Aug 21, 2014
I’m an emotional mess, and it’s all because of Unpossible.
On paper, it’s a racing game, but it goes a bit beyond the basic paradigm. It starts from the intro screen, with the dazzling blue interspersed with dark undertones. The background cityscape is bathed in moonlight, and the electric feel is almost tangible in the way it invokes the night. The raceway is a blue-lined dark, tubular affair that extends in seemingly unending fashion over barren land.
Starting the game hints at the play style; it’s possible to control the motion by tilting or touch controls. The view is first person, and we have no idea of what is being raced, and frankly, it doesn’t really matter in this action affair. As soon as a run is started, the hosting device “becomes” the screen, and the device starts down the raceway at high speed. Now, it’s silly to expect no obstacles, and this is far from a silly game; different pieces appear in the path, and it is necessary to guide oneself around the lane to avoid them, as hitting one of them ends the run.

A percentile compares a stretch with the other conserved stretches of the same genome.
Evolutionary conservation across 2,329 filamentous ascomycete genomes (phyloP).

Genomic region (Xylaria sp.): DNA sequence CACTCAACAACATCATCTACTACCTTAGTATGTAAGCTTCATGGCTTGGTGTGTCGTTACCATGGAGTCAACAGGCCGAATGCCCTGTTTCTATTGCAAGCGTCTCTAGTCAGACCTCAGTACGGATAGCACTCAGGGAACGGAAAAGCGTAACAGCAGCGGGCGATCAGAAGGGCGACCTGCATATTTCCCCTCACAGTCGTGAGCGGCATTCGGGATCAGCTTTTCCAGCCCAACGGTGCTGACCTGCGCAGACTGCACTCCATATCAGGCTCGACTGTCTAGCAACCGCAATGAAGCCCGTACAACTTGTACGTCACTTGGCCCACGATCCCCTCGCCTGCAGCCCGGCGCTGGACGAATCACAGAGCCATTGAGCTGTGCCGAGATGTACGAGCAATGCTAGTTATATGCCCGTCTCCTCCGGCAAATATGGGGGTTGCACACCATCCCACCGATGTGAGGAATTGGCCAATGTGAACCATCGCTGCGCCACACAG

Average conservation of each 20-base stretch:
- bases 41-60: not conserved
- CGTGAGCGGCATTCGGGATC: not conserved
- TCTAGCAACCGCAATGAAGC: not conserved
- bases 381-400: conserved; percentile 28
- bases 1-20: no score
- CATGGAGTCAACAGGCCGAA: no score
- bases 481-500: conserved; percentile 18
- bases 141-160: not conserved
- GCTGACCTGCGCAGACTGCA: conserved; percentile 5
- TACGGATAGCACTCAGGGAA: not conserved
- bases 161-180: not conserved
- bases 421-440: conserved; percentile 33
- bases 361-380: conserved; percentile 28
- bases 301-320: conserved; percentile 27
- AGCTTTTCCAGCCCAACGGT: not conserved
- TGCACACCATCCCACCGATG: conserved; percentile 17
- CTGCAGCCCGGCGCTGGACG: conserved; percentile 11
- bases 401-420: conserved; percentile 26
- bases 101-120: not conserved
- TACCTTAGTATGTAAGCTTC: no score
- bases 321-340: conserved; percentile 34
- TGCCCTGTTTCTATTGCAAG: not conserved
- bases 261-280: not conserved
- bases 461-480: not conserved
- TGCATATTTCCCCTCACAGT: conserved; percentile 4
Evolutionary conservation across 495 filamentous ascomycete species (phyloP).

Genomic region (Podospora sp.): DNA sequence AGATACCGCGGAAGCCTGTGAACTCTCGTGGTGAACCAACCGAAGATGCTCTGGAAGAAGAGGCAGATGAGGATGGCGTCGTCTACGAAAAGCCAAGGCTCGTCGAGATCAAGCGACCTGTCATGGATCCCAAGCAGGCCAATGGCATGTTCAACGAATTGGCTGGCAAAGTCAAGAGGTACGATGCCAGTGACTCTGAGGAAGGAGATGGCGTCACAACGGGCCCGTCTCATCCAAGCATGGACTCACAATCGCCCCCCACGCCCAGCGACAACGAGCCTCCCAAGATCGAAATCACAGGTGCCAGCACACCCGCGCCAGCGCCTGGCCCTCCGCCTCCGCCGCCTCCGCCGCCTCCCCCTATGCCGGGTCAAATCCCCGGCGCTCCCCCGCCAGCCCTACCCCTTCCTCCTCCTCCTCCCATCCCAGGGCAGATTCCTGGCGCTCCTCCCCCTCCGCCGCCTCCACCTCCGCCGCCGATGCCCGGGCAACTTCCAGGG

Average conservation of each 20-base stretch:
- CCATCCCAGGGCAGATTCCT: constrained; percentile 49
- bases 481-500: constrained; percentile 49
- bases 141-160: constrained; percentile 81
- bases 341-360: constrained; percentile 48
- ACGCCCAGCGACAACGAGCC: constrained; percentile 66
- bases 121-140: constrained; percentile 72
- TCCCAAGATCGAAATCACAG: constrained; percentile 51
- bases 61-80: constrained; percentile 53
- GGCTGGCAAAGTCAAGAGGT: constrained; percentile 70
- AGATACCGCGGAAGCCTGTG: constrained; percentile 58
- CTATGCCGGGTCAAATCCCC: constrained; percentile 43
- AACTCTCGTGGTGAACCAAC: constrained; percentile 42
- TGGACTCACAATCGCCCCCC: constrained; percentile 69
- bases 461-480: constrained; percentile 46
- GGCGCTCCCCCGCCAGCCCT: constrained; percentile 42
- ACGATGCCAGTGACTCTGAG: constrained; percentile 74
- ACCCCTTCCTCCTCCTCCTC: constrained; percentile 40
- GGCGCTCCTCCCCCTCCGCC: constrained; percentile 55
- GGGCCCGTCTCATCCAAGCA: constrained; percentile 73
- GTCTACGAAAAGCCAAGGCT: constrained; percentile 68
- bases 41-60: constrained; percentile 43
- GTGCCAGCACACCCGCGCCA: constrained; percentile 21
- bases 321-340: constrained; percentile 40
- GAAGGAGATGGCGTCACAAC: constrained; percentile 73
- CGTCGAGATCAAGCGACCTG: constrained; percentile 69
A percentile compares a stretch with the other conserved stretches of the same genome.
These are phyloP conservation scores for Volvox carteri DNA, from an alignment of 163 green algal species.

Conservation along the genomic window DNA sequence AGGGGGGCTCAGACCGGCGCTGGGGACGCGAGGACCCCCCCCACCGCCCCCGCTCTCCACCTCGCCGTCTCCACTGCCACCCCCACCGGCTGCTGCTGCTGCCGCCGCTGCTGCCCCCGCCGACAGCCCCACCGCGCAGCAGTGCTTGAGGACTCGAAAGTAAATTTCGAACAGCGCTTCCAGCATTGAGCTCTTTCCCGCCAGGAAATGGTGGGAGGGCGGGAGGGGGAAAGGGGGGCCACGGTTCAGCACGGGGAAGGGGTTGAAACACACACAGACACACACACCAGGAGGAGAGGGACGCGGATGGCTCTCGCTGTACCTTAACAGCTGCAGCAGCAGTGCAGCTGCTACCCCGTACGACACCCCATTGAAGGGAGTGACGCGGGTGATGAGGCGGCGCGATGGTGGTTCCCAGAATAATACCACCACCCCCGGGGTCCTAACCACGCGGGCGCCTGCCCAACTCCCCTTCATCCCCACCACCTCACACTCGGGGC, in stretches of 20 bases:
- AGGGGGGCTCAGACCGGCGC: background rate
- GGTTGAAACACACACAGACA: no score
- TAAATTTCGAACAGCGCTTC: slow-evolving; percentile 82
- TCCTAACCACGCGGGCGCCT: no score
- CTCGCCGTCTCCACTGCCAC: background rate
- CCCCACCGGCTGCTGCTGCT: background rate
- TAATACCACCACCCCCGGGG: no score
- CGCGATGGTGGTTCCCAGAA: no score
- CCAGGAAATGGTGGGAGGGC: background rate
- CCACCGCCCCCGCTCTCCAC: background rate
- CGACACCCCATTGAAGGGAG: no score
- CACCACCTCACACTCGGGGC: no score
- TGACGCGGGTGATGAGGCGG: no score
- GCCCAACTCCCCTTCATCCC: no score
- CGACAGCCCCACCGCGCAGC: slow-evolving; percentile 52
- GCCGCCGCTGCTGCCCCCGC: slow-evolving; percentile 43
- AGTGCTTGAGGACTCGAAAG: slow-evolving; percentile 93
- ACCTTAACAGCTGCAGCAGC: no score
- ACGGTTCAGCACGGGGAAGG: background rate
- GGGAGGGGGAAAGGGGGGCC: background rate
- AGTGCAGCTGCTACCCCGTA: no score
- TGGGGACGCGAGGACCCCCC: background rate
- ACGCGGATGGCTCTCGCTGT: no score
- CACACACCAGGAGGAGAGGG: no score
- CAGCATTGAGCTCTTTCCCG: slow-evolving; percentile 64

The measuring stick is the time one remains alive; easier said than done though, because this is where the delightful insanity of the gameplay becomes apparent. The longer one survives, the more frenetic the pace becomes. The developer uses simple but logical tools to force players to test reflexes. For instance, when the raceway arcs, one has a tougher time seeing ahead, and quicker moves are necessary to stay alive. There are different levels, but to unlock them, there are thresholds; for instance, the first level, Simplicity, is the default, unless one can make it 60 seconds to unlock the next level, and so on.
The latent strength of the game is its ability to draw out such a range of emotions: rage, joy, peace, disappointment… all wrapped up in addiction. It’s that good.
Someday, we’ll find out games like this are bad for us. I mean, who needs this type of crazy jolt on a daily basis? Till then, strap yourself in. It’s a crazy ride.